Thursday, October 15, 2015

A review of The First Democratic National Debate

I've been watching Democratic Debates. I tried to watch it live that night, but Daddy Duty called and I could not stick with it. So I've been searching for and streaming the version available on YouTube, which you can find here (unfortunately, that video was taken down by Time Warner CNN). Ironically, it was posted by DonaldTrumpTV and happens to be the best version that I can find.  I ended my viewing of the debates by watching a blurry, lower resolution video here.

I note with interest that CNN is not promoting the viewing of the debate after the debate. I searched their website and could not find it. I would expect to see a good version of it prominently displayed on their home page, but did not see it. I didn't see the GOP debate, either. I just checked again this morning. I found if you click on their Videos link from the home page, they do prominently display links to videos from the debate.

Interestingly, they do have clips that are easily viewed. But unless you have a cable or satellite subscription, you will not be able to watch the entire debate. I don't have satellite and I don't have cable. So, I'm outta luck. Apparently, as far as CNN is concerned, public discourse is a commercial business, not a vital exercise of a democracy. That would make sense coming from the Cable News Network.

I also want to report the sense of betrayal I feel by the major media. They've given the debate the same treatment as the GOP debate hosted by CNN previously. To put it very bluntly, the major media have turned our debates into a spectacle like American Idol. Don't get me wrong, American Idol is great for musically talented contestants seeking a $1 million recording contract with a major label. It doesn't work for the solemn duty we have as citizens, to select our next president.

To get an idea of what I mean, compare this latest debate with the debate between President Jimmy Carter and candidate Ronald Reagan in 1980. There is no music, no dramatic lighting, no cross talk, and the audience is quiet during the debate. No applause, no whooping and yelling in support of your candidate. That was the way we used to do them. It was all about the issues then. Now it's bread and circuses.

While listening to the opening remarks of the candidates, O'Malley, Chafee and Webb all try to be polished and upbeat. Clinton is as polished as ever having been the wife of one of the best speakers as president ever, Bill Clinton. Let's face it, he was amazing as a speaker. All of them sound like people who are going to deliver like Santa Claus. If you're looking for fire, look to Sanders. Sanders is the only candidate on stage with real emotion about his cause.

I note with interest the nearly complete lack of discussion of two really big topics: Campaign finance reform and the trade deficit. No direct question was ever asked about the issue of campaign finance reform, though there was plenty of discussion of it in vague terms. Despite all the talk, there was only one candidate that would talk about it vigorously and bluntly. Sanders made it clear that no matter how good the ideas being discussed on stage are, nothing is going to change unless we reform campaign finance and get big money out of politics. This is the point that Larry Lessig, had he been invited, would have used in every response.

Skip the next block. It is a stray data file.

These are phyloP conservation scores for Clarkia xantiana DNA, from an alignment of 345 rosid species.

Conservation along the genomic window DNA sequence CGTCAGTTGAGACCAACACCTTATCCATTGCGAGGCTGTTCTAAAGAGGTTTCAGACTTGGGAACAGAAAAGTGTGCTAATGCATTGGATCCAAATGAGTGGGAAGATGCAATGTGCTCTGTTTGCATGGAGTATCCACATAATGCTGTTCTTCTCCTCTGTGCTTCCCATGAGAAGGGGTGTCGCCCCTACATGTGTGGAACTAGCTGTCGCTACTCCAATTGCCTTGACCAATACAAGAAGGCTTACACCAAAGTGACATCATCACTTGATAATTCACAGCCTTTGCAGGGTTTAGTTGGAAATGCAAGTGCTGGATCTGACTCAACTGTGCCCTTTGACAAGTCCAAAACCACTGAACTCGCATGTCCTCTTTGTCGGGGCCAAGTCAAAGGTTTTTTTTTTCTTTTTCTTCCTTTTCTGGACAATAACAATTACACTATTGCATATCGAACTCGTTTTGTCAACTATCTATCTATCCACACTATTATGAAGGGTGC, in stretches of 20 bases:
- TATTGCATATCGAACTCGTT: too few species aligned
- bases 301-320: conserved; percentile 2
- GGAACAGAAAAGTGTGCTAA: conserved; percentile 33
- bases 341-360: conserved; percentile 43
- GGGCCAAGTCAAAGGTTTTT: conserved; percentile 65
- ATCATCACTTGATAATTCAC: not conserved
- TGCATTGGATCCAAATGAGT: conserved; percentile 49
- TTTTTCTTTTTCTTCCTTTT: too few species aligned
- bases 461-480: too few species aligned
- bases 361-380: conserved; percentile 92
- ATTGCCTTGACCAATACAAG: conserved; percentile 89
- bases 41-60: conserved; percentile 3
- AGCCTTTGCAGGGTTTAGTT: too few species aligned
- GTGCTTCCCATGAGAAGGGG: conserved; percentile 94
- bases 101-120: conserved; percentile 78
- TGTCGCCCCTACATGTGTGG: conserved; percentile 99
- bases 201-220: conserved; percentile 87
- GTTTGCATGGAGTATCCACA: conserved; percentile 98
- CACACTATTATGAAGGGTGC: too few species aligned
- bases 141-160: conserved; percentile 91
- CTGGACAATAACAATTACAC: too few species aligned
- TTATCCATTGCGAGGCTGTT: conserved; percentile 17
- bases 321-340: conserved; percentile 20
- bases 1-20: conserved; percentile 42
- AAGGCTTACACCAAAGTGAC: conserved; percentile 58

Then there is the trade deficit. No direct question was asked about how to deal with the trade deficit. Oh sure, everyone talked about how they would create jobs, but none addressed the trade deficit directly. The trade deficit sucks more than $500 billion of demand every year from our economy, with the 1% taking their cut while leaving the middle class with nothing. I posted a question on the CNN Facebook page regarding the trade deficit, but few viewer questions were actually posed to the contestants in the debate.

I want to close on the disconnect between social media and major media. Where major media insists that Hilary won the debate, social media disagrees. An article at the USUncut website gives examples of the major media gushing over Hilary and then proceeds to show that by every available measure, Bernie won the debates in social media. The meme floating around for months now is that "the revolution is real, but it won't be televised".

To underscore the point of how Bernie won the debate in social media, Forbes is running an article to show that Bernie Sanders added 35,000 new followers on Twitter during the debate. That is nearly 12,000 more than all of the other candidates, combined. Sanders on social media has translated into $1.3 million in contributions from 37,000 people averaging about $34 each just from one debate.

This is just one of six debates and many wish there could be more, but it's a start. The fire is finally in the Democrats, mostly in Sanders, but it is hopeful that these debates will drive voter turnout for the next election.
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